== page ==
General Varnish Application Guide:
1) Direct Application Using Archival Varnish
This option is the easiest and quickest in application but is non-removable.We recommend, using the Archival Varnish whenever possible as it comes in an aerosol and allows the varnish to be applied without touching the fragile watercolor.
We recommend applying no more than 6 coats of the Archival Varnish and always beginning with Gloss in order to retain clarity and finishing the last coat or two with the sheen of your choice; Gloss, Satin or Matte. If you were to apply all the coats in Satin or Matte the result could be a cloudy or dusty look due to a concentration of matting solids.
2) Isolation Coat and Varnish with Spray Equipment
This option requires the use of spray equipment as well as an initial application of a non removable isolation coat. The isolation coat will seal absorbent areas and allow a more even varnish application, while also protecting the artwork if the varnish is ever removed. To avoid bleeding or streaking of the watercolors, always spray apply the isolation coat rather than use a brush. The recipe for a spray-able isolation coat is two parts GAC 500 to one part Airbrush Transparent Extender.
Once an isolation coat or two is applied and allowed to fully dry then any of our varnishes may be used. For spray applications, 4-6 coats are recommended, while for brushing we recommend 1-2 coats of the MSA Varnish or 2-3 coats of the Polymer Varnish for best performance.
3) Isolation Coat and Varnish- Brush Applied
The third option takes advantage of both options 1 and 2 in order to incorporate removability of the varnish without the need for spray equipment beyond the aerosol can. If the watercolor is on paper spraying two even coats of the aerosol Archival Varnish (Gloss) is usually enough to seal and adhere the pigments to the paper. If the watercolor painting is on Absorbent Ground, then three even coats of Archival Varnish (Gloss) are generally required to prevent bleeding or streaking. After these have fully dried, brush apply an isolation coat composed of two parts Soft Gel (Gloss) to one part water. Be careful to mix the isolation coat slowly to avoid foam and bubbles. Once the isolation coat has dried, apply either the Archival (4-6 coats), MSA (1-2 coats) or Polymer Varnish (2-3 coats).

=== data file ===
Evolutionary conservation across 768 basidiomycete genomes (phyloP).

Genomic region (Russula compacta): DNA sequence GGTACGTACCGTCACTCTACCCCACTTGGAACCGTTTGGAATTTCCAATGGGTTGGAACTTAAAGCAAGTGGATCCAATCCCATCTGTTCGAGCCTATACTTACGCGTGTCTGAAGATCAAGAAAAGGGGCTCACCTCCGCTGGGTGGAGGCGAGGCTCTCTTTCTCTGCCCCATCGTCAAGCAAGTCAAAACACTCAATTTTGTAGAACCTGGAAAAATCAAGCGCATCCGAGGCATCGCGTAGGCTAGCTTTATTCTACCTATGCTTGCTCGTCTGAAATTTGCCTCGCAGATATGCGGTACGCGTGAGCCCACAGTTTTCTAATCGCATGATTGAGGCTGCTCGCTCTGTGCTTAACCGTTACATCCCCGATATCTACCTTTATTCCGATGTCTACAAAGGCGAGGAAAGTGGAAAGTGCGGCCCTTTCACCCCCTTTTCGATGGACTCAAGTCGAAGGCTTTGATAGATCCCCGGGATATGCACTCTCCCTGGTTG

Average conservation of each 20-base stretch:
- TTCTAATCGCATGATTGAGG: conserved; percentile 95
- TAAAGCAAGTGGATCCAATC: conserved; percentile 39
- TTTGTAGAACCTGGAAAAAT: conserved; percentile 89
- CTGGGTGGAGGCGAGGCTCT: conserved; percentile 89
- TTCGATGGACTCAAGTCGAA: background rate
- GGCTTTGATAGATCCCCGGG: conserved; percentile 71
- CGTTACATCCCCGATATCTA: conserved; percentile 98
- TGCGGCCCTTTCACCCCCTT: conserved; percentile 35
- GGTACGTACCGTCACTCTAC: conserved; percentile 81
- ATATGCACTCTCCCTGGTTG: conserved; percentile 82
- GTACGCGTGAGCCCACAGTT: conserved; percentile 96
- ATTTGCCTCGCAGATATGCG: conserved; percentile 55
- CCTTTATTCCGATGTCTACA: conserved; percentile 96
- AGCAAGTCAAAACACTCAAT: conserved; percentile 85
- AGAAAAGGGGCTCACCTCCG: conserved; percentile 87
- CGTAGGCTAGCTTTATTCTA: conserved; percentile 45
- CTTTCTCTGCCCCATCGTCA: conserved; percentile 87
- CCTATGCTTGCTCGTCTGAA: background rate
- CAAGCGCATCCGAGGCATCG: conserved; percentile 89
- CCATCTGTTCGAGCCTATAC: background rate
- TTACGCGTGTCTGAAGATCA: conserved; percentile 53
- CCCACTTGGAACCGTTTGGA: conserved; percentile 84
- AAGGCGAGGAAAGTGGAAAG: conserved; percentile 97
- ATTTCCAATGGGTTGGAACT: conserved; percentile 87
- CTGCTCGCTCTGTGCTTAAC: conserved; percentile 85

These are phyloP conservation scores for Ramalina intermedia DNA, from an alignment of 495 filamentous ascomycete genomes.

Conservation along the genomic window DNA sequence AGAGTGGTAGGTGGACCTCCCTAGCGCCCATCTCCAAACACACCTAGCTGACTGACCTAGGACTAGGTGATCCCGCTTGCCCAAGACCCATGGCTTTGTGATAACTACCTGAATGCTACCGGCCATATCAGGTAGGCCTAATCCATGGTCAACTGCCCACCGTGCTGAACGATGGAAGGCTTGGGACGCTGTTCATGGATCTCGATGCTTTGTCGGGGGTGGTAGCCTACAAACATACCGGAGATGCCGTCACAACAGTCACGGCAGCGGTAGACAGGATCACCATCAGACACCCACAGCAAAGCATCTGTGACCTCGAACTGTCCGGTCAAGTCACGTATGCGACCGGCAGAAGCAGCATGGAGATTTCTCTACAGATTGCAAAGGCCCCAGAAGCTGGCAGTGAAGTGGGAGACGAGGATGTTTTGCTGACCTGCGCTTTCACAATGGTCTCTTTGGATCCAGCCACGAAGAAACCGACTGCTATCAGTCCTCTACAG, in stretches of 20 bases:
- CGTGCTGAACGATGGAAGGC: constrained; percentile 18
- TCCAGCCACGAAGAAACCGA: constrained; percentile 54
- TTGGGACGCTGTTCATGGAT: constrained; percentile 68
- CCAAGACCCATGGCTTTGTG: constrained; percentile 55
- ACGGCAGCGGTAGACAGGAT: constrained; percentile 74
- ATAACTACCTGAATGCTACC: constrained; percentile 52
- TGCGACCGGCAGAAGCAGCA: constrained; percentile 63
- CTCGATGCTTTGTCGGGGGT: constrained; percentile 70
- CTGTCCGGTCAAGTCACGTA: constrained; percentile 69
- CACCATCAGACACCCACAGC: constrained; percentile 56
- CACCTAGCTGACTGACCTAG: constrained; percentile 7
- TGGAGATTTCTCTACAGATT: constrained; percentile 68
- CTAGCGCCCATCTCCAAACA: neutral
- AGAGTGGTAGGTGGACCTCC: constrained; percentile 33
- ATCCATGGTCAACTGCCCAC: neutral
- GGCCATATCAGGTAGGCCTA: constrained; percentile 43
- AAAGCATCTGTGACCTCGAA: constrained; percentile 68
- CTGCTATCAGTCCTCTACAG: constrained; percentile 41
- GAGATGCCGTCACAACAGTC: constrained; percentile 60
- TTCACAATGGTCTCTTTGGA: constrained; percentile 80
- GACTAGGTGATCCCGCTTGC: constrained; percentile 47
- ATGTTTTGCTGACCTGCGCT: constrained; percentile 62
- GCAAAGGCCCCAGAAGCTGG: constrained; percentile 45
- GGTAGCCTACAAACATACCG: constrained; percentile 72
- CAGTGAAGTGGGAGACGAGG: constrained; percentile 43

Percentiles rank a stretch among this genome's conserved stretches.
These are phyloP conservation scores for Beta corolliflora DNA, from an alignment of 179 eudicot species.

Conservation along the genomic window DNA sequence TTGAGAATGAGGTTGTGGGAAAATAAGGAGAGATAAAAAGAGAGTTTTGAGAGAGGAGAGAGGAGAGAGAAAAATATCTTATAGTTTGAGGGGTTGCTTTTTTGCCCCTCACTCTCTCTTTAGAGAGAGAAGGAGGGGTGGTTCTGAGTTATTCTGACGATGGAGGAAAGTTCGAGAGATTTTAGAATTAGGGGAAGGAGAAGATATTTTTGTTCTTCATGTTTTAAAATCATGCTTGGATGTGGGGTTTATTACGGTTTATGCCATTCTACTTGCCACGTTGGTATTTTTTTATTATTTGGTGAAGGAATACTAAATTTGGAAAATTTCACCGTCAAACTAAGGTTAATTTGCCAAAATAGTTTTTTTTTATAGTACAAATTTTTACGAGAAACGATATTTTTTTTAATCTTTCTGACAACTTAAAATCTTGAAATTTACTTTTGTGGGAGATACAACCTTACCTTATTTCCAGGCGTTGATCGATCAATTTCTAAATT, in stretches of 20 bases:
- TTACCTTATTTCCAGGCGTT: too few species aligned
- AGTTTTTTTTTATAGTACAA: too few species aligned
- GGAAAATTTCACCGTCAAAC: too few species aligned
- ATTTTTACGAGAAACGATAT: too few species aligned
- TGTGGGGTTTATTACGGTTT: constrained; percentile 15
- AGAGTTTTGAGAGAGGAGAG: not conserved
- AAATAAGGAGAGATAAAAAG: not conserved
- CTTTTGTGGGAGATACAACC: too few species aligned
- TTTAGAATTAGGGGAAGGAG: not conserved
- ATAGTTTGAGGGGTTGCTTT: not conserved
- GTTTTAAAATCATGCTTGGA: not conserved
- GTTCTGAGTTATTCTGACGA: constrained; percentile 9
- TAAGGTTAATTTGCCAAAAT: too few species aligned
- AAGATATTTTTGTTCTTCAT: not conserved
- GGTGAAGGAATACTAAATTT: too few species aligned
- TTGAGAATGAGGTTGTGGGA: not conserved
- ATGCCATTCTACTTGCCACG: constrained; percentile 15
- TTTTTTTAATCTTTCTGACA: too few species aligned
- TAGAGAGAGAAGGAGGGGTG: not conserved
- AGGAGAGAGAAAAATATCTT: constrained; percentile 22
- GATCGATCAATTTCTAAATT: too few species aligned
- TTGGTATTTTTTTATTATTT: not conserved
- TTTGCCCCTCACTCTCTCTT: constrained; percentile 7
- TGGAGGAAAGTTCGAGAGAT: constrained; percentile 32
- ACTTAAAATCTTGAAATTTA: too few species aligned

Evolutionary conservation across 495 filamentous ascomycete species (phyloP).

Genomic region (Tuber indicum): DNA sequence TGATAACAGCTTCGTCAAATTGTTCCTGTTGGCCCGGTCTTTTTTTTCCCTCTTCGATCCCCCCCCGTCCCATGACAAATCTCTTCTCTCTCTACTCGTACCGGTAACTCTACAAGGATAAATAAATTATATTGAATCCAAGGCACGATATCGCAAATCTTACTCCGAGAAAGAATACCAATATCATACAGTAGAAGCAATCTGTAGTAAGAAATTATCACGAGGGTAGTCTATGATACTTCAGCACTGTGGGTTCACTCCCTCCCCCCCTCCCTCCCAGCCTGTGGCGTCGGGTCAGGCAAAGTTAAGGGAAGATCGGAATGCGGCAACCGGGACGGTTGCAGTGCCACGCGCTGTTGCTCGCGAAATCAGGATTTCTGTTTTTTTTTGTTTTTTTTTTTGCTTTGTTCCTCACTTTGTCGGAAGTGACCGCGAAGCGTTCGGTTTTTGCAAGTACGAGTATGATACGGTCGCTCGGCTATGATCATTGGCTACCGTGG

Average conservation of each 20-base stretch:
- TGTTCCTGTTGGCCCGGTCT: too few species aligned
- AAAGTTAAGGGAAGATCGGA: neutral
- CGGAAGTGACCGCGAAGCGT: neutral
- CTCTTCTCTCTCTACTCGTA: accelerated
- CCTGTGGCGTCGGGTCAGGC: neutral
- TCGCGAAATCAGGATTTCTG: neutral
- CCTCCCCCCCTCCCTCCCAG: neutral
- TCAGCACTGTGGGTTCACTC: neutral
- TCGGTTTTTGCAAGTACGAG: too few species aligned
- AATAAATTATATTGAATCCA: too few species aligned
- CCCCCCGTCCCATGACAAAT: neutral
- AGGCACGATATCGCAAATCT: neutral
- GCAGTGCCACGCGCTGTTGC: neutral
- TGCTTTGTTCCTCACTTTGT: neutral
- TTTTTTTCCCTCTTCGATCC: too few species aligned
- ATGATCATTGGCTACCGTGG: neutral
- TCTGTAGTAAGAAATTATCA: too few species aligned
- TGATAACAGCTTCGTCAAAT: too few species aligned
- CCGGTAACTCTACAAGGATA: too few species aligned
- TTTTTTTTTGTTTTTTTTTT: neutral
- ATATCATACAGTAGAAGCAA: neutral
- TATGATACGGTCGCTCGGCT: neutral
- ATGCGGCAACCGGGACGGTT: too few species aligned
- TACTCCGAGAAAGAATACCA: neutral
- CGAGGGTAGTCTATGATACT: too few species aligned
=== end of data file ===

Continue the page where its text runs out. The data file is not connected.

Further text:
Introduction to Varnishing:
Mark Golden's blog entry addressing varnishing watercolors:
Just Paint article addressing testing and protective coatings:
The above information is based on research and testing done by Golden Artist Colors, Inc., and is provided as a basis for understanding the potential uses of the products mentioned. Due to the numerous variables in methods, materials and conditions of producing art, Golden Artist Colors, Inc. cannot be sure the product will be right for you. Therefore, we urge product users to test each application to ensure all individual project requirements are met. While we believe the above information is accurate, WE MAKE NO EXPRESS OR IMPLIED WARRANTIES OF MERCHANTABILITY OR FITNESS FOR A PARTICULAR PURPOSE, and we shall in no event be liable for any damages (indirect, consequential, or otherwise) that may occur as a result of a product application.